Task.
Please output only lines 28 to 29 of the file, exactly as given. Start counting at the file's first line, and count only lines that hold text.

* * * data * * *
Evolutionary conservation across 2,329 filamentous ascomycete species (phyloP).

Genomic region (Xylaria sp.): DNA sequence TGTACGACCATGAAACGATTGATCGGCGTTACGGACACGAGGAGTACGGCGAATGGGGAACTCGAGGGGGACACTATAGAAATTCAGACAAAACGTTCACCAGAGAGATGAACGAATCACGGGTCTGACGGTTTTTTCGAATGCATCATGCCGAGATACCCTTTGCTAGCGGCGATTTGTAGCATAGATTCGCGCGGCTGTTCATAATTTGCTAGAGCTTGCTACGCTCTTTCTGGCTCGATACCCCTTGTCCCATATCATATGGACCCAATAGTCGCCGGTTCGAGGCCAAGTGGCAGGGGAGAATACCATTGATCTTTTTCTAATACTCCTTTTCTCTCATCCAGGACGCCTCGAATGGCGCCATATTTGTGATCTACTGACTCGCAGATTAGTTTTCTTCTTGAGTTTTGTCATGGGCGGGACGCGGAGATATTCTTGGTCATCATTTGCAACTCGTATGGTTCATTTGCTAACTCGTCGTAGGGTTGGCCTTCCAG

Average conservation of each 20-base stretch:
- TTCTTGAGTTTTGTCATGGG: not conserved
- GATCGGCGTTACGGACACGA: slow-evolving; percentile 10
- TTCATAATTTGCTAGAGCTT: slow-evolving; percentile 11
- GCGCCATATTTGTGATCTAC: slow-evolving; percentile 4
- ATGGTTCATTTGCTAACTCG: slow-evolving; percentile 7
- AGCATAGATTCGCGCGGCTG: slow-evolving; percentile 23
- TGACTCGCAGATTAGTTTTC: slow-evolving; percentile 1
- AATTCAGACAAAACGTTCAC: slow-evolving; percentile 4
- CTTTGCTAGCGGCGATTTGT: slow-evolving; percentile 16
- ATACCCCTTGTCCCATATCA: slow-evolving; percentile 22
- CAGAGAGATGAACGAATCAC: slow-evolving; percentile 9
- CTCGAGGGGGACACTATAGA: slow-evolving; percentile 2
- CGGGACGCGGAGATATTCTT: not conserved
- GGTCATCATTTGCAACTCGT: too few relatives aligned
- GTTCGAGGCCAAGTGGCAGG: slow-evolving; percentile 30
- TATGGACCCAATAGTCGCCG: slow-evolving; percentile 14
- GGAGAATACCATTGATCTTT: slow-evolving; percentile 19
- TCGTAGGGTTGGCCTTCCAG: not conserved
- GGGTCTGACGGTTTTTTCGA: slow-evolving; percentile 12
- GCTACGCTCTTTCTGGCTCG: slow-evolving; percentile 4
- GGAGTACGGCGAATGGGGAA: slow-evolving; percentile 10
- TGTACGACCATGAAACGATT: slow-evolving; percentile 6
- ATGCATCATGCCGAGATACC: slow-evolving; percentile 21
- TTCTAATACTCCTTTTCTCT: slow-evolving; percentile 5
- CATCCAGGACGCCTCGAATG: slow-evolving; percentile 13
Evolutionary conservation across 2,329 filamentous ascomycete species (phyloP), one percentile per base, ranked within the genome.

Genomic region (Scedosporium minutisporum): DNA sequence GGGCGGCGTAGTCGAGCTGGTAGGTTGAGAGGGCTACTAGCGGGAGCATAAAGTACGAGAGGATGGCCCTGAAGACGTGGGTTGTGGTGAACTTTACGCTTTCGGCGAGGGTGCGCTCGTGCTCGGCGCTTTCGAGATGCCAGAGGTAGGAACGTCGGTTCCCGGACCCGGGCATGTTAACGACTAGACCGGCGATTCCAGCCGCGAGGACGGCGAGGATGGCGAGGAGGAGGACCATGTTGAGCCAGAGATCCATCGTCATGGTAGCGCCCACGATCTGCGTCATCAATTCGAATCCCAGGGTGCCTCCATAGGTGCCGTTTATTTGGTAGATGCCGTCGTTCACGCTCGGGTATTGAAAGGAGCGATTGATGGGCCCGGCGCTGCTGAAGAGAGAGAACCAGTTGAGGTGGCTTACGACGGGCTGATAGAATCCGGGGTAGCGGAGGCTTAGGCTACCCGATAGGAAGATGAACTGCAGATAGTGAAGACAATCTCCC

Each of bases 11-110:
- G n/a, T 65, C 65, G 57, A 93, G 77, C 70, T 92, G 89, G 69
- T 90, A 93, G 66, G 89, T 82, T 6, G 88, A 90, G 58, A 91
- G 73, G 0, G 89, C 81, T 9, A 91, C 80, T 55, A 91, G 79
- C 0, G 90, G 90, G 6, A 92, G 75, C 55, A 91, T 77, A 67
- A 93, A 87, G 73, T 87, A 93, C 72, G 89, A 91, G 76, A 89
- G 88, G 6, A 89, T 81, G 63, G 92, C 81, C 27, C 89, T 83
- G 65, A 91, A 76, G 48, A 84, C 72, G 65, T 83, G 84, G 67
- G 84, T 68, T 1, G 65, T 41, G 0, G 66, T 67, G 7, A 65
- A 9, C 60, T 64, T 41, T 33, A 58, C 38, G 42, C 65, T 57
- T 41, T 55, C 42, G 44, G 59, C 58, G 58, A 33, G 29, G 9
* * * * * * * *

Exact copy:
- CATCCAGGACGCCTCGAATG: slow-evolving; percentile 13
Evolutionary conservation across 2,329 filamentous ascomycete species (phyloP), one percentile per base, ranked within the genome.